Counterfeiting is a major problem for luxury brands. (Read our 800 gazillion Adventures in Copyright posts to get the gist.) So it’s no surprise the Financial Times dedicated an entire segment of Thursday’s “Business of Luxury: Focus on America” summit to the issue. FT fashion editor Vanessa Friedman moderated the panel, which featured intellectual property attorney Harley Lewin (he repped Christian Louboutin on the YSL case), PPR IP director Katrina Burchell, and Proenza Schouler CEO and co-founder Shirley Cook.
The focus of the panel was counterfeiting on a mass scale (Cook said that while Proenza Schouler has only found knockoffs of its popular PS1 handbag on Canal Street a few times, there are counterfeits all over Asia). The takeaway?
For one, Cook says that counterfeits for sale on the web aren’t necessarily affordable: A knock-off of a $1,500 bag will often be priced at around $800. “People think there’s a possibility that it’s real, that they’re getting a deal.” While Cook conceded to Friedman that 2% of her operating income is dedicated to stopping counterfeits, Lewin suggested that for some brands, that number’s more like 5%. “If your brand is successful, you will always have a counterfeit problem,” he said.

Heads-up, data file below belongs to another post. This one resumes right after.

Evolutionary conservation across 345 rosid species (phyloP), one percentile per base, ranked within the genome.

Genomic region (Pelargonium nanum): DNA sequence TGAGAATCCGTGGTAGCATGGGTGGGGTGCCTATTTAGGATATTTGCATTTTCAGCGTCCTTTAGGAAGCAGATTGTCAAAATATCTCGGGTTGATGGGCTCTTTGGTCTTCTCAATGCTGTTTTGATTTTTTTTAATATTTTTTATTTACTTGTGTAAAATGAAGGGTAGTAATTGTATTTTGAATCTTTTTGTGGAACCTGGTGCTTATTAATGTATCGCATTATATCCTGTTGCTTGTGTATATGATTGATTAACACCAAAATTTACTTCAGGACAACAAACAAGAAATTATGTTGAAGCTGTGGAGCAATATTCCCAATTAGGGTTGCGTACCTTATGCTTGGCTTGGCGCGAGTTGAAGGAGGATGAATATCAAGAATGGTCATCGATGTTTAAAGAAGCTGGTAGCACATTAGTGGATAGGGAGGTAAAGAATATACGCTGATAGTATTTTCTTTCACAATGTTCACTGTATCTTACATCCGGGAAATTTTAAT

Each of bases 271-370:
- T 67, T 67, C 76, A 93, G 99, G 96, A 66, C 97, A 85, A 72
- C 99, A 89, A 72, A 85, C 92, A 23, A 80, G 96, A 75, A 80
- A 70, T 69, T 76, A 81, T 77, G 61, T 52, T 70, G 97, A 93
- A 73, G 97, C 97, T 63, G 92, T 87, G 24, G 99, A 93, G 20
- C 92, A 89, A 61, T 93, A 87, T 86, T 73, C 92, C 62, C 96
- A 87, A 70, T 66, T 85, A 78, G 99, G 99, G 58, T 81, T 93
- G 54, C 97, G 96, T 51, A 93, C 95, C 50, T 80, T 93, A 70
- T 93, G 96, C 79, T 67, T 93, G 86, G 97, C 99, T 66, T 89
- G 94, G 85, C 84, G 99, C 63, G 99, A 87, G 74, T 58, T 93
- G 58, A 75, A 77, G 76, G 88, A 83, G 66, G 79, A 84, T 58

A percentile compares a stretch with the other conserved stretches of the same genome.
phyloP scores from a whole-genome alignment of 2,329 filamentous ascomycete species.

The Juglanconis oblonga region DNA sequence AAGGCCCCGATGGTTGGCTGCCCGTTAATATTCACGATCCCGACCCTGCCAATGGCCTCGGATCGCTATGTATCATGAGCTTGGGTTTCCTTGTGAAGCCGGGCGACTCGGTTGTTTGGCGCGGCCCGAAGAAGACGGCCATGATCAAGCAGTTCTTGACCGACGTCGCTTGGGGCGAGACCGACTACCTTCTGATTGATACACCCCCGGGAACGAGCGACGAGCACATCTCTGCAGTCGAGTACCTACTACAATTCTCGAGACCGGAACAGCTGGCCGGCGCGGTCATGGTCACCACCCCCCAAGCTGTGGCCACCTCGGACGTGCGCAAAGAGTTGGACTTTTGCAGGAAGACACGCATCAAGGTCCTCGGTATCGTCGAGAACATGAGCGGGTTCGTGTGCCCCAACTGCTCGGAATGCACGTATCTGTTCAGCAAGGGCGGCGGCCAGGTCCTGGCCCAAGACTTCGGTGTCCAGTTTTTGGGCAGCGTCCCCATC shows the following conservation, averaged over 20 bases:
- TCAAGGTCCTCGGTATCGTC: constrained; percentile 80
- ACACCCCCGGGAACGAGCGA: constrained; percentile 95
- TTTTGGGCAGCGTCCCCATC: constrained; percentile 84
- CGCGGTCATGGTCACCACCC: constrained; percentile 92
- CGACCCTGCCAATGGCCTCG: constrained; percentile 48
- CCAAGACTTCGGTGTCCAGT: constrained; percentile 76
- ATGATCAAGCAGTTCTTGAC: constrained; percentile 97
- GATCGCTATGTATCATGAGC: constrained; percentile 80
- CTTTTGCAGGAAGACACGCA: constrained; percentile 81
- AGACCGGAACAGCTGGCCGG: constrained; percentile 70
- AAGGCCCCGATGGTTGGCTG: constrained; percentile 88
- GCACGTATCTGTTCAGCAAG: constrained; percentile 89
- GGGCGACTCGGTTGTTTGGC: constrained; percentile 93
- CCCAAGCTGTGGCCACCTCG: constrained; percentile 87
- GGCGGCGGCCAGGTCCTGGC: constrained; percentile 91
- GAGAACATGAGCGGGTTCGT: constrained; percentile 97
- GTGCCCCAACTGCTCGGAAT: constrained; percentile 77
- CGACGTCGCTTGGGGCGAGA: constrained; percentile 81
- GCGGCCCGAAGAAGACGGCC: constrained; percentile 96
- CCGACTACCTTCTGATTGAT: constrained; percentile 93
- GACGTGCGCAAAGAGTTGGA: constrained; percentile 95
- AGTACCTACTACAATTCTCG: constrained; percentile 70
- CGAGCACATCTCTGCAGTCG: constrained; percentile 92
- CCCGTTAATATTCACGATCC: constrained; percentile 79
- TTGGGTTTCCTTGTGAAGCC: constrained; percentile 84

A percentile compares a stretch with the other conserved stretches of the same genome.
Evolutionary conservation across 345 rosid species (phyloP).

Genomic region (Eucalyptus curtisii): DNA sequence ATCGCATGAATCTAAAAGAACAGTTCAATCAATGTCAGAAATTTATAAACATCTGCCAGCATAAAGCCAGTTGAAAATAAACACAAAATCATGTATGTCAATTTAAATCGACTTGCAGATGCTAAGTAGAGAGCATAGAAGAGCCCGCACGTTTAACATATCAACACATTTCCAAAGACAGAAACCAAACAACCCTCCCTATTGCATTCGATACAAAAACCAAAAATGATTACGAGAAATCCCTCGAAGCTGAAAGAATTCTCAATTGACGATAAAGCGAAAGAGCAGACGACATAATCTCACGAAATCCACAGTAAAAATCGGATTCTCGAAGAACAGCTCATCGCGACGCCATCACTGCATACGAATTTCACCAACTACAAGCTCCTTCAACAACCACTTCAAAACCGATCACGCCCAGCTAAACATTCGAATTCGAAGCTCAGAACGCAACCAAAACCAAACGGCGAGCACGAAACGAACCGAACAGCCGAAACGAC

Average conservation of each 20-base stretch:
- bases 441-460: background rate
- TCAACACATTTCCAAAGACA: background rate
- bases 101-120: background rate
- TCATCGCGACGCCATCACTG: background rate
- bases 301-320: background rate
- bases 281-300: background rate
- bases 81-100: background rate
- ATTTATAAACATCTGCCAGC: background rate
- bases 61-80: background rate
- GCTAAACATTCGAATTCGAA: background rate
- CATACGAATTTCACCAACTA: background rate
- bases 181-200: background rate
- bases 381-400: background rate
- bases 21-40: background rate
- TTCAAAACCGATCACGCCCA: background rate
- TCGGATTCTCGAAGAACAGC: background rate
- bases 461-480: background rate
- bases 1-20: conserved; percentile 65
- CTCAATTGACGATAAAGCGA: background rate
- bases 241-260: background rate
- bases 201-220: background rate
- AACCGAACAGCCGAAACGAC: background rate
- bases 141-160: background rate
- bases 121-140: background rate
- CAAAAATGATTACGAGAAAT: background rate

But for Cook, it’s not just about the flat-out counterfeits. “You lose not only to counterfeiters but you lose to fast fashion, you lose to people who are not far off the mark from where you are,” she said, subtly referencing what Proenza Schouler went through with Target. The big box retailer, which had collaborated with the luxury brand in the past, sold a bag so close in style to the PS1 that Cathy Horyn wrote a whole story about it. “‘Get the Look for Less’ is my least favorite page in any magazine,” she says.
Lewin urged that the biggest threat to brands hasn’t even become a real threat just yet. “When the cost of 3D printing is reduced, it’s going to create an entirely new generation of businesses,” he said. “It’s not far away.”